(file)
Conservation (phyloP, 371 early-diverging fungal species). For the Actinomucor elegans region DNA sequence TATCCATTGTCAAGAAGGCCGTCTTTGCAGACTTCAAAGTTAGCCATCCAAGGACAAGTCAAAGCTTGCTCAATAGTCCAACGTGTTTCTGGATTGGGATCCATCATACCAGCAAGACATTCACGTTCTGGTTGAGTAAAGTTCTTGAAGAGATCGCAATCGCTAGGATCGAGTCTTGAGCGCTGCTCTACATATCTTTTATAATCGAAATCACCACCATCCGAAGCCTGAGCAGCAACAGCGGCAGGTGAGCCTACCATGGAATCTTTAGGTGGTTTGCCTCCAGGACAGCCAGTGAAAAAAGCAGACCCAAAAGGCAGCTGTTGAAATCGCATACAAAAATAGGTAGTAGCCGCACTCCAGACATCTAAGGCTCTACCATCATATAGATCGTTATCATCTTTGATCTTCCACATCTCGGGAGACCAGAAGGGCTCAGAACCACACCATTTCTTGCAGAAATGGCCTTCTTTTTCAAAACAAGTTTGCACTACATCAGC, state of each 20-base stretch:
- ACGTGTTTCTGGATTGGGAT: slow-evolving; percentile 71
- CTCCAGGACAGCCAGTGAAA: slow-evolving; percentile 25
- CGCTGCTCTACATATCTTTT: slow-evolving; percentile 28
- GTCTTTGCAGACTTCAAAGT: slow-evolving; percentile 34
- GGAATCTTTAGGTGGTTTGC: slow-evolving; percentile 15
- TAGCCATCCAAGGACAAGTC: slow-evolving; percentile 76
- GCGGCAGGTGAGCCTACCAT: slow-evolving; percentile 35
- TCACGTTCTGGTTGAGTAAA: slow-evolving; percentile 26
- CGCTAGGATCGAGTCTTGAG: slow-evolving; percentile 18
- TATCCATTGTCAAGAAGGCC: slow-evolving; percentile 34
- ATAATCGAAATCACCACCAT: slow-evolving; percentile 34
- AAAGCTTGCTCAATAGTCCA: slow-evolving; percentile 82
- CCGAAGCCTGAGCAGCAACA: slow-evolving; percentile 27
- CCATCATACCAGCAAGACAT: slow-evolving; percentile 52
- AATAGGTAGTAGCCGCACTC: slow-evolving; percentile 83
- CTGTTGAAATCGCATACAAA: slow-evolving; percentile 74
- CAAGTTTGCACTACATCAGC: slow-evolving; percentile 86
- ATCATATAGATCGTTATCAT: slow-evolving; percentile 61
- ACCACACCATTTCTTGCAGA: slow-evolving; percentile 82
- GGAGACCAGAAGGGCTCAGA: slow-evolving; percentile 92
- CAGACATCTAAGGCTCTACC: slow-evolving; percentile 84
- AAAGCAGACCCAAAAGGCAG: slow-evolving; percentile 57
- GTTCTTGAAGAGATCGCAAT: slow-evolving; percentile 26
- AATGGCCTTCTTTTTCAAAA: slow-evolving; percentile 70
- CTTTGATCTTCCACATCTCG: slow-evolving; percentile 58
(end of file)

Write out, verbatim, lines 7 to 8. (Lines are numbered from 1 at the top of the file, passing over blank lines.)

- TAGCCATCCAAGGACAAGTC: slow-evolving; percentile 76
- GCGGCAGGTGAGCCTACCAT: slow-evolving; percentile 35